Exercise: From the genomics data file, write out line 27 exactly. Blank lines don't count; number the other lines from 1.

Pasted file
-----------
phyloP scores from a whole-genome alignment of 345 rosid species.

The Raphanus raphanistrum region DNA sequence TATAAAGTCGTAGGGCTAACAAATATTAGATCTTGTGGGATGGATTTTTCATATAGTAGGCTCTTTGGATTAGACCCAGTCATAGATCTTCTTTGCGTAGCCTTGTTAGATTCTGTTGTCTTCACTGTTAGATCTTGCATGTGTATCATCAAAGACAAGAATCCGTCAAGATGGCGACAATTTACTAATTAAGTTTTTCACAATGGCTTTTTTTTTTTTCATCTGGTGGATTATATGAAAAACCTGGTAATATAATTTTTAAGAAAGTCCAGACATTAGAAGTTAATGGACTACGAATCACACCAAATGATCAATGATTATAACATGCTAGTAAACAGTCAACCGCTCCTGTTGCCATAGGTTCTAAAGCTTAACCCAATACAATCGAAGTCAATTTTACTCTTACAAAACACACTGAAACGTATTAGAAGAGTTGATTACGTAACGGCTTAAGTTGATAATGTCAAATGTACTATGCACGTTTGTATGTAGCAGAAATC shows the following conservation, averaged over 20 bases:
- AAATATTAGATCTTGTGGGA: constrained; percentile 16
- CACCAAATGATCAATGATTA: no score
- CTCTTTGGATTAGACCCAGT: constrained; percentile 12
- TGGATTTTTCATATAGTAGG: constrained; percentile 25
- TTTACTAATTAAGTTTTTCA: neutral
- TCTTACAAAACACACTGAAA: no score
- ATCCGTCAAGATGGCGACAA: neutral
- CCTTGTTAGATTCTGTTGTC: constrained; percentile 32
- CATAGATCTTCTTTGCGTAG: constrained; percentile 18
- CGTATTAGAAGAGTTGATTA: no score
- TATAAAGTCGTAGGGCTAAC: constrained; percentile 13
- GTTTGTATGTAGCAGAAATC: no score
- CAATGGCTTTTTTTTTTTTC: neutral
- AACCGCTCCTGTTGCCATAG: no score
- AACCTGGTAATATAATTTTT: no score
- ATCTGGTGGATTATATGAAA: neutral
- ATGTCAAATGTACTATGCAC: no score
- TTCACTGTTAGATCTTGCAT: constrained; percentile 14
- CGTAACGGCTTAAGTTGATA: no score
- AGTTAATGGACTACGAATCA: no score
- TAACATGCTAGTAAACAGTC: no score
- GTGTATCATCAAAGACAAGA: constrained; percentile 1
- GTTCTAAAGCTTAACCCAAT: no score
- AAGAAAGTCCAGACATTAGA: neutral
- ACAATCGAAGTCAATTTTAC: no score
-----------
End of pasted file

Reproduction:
- ACAATCGAAGTCAATTTTAC: no score